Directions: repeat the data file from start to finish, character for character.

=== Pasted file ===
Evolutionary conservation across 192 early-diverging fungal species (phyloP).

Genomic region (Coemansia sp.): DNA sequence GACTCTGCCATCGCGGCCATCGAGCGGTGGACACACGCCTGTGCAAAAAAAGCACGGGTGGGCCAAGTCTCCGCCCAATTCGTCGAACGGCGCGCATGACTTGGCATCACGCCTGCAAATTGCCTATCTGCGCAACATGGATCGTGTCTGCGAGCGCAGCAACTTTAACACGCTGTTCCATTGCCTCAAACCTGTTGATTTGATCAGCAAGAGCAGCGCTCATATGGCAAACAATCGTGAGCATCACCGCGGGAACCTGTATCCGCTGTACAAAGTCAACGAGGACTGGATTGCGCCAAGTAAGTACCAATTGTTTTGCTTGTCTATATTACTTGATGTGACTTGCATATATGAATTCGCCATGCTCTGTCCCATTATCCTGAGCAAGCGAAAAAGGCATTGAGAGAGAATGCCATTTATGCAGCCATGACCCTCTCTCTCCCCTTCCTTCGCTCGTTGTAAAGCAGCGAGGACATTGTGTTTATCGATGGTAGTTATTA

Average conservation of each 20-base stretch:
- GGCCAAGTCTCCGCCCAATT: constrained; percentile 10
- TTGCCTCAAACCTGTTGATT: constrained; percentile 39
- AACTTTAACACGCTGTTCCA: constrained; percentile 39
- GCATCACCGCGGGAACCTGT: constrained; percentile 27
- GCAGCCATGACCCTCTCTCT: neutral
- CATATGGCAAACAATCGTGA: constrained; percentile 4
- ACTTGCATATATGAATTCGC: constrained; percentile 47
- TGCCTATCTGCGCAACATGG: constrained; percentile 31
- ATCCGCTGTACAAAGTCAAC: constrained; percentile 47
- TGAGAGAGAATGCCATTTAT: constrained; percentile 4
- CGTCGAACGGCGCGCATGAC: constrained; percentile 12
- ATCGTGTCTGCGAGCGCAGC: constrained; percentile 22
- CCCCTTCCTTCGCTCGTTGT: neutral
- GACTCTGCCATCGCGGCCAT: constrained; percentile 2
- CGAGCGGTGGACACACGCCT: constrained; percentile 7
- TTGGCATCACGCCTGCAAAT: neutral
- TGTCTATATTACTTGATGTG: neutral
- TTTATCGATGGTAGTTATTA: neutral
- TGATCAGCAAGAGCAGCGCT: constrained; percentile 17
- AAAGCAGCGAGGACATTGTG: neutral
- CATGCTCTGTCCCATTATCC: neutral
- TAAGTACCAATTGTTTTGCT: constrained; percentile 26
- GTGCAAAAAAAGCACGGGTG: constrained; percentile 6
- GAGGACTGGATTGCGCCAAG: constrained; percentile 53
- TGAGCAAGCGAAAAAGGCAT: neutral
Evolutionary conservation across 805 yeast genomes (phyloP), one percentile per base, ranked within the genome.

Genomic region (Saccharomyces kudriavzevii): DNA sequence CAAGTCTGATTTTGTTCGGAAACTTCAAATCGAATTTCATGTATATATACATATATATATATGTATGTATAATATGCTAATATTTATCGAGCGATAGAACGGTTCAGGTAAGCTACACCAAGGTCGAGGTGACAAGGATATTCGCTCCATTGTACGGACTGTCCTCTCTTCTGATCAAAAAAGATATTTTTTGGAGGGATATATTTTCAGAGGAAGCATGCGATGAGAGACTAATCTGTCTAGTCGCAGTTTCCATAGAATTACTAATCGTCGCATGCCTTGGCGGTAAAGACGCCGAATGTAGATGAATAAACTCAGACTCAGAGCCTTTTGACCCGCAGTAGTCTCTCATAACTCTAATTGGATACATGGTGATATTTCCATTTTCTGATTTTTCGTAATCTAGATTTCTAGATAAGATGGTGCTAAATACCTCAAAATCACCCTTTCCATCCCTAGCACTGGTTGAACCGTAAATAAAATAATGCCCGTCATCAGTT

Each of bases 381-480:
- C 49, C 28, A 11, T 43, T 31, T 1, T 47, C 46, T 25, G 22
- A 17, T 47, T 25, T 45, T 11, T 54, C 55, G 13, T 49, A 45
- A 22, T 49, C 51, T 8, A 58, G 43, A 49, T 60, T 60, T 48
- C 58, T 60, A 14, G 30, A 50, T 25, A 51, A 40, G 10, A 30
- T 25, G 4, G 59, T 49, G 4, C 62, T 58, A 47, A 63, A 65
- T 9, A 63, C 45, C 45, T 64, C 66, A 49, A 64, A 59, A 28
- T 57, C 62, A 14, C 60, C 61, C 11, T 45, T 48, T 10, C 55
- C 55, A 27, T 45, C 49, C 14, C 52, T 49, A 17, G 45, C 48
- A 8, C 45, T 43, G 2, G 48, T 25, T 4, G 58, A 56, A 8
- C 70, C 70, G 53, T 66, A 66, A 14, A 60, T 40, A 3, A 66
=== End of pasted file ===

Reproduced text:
Evolutionary conservation across 192 early-diverging fungal species (phyloP).

Genomic region (Coemansia sp.): DNA sequence GACTCTGCCATCGCGGCCATCGAGCGGTGGACACACGCCTGTGCAAAAAAAGCACGGGTGGGCCAAGTCTCCGCCCAATTCGTCGAACGGCGCGCATGACTTGGCATCACGCCTGCAAATTGCCTATCTGCGCAACATGGATCGTGTCTGCGAGCGCAGCAACTTTAACACGCTGTTCCATTGCCTCAAACCTGTTGATTTGATCAGCAAGAGCAGCGCTCATATGGCAAACAATCGTGAGCATCACCGCGGGAACCTGTATCCGCTGTACAAAGTCAACGAGGACTGGATTGCGCCAAGTAAGTACCAATTGTTTTGCTTGTCTATATTACTTGATGTGACTTGCATATATGAATTCGCCATGCTCTGTCCCATTATCCTGAGCAAGCGAAAAAGGCATTGAGAGAGAATGCCATTTATGCAGCCATGACCCTCTCTCTCCCCTTCCTTCGCTCGTTGTAAAGCAGCGAGGACATTGTGTTTATCGATGGTAGTTATTA

Average conservation of each 20-base stretch:
- GGCCAAGTCTCCGCCCAATT: constrained; percentile 10
- TTGCCTCAAACCTGTTGATT: constrained; percentile 39
- AACTTTAACACGCTGTTCCA: constrained; percentile 39
- GCATCACCGCGGGAACCTGT: constrained; percentile 27
- GCAGCCATGACCCTCTCTCT: neutral
- CATATGGCAAACAATCGTGA: constrained; percentile 4
- ACTTGCATATATGAATTCGC: constrained; percentile 47
- TGCCTATCTGCGCAACATGG: constrained; percentile 31
- ATCCGCTGTACAAAGTCAAC: constrained; percentile 47
- TGAGAGAGAATGCCATTTAT: constrained; percentile 4
- CGTCGAACGGCGCGCATGAC: constrained; percentile 12
- ATCGTGTCTGCGAGCGCAGC: constrained; percentile 22
- CCCCTTCCTTCGCTCGTTGT: neutral
- GACTCTGCCATCGCGGCCAT: constrained; percentile 2
- CGAGCGGTGGACACACGCCT: constrained; percentile 7
- TTGGCATCACGCCTGCAAAT: neutral
- TGTCTATATTACTTGATGTG: neutral
- TTTATCGATGGTAGTTATTA: neutral
- TGATCAGCAAGAGCAGCGCT: constrained; percentile 17
- AAAGCAGCGAGGACATTGTG: neutral
- CATGCTCTGTCCCATTATCC: neutral
- TAAGTACCAATTGTTTTGCT: constrained; percentile 26
- GTGCAAAAAAAGCACGGGTG: constrained; percentile 6
- GAGGACTGGATTGCGCCAAG: constrained; percentile 53
- TGAGCAAGCGAAAAAGGCAT: neutral
Evolutionary conservation across 805 yeast genomes (phyloP), one percentile per base, ranked within the genome.

Genomic region (Saccharomyces kudriavzevii): DNA sequence CAAGTCTGATTTTGTTCGGAAACTTCAAATCGAATTTCATGTATATATACATATATATATATGTATGTATAATATGCTAATATTTATCGAGCGATAGAACGGTTCAGGTAAGCTACACCAAGGTCGAGGTGACAAGGATATTCGCTCCATTGTACGGACTGTCCTCTCTTCTGATCAAAAAAGATATTTTTTGGAGGGATATATTTTCAGAGGAAGCATGCGATGAGAGACTAATCTGTCTAGTCGCAGTTTCCATAGAATTACTAATCGTCGCATGCCTTGGCGGTAAAGACGCCGAATGTAGATGAATAAACTCAGACTCAGAGCCTTTTGACCCGCAGTAGTCTCTCATAACTCTAATTGGATACATGGTGATATTTCCATTTTCTGATTTTTCGTAATCTAGATTTCTAGATAAGATGGTGCTAAATACCTCAAAATCACCCTTTCCATCCCTAGCACTGGTTGAACCGTAAATAAAATAATGCCCGTCATCAGTT

Each of bases 381-480:
- C 49, C 28, A 11, T 43, T 31, T 1, T 47, C 46, T 25, G 22
- A 17, T 47, T 25, T 45, T 11, T 54, C 55, G 13, T 49, A 45
- A 22, T 49, C 51, T 8, A 58, G 43, A 49, T 60, T 60, T 48
- C 58, T 60, A 14, G 30, A 50, T 25, A 51, A 40, G 10, A 30
- T 25, G 4, G 59, T 49, G 4, C 62, T 58, A 47, A 63, A 65
- T 9, A 63, C 45, C 45, T 64, C 66, A 49, A 64, A 59, A 28
- T 57, C 62, A 14, C 60, C 61, C 11, T 45, T 48, T 10, C 55
- C 55, A 27, T 45, C 49, C 14, C 52, T 49, A 17, G 45, C 48
- A 8, C 45, T 43, G 2, G 48, T 25, T 4, G 58, A 56, A 8
- C 70, C 70, G 53, T 66, A 66, A 14, A 60, T 40, A 3, A 66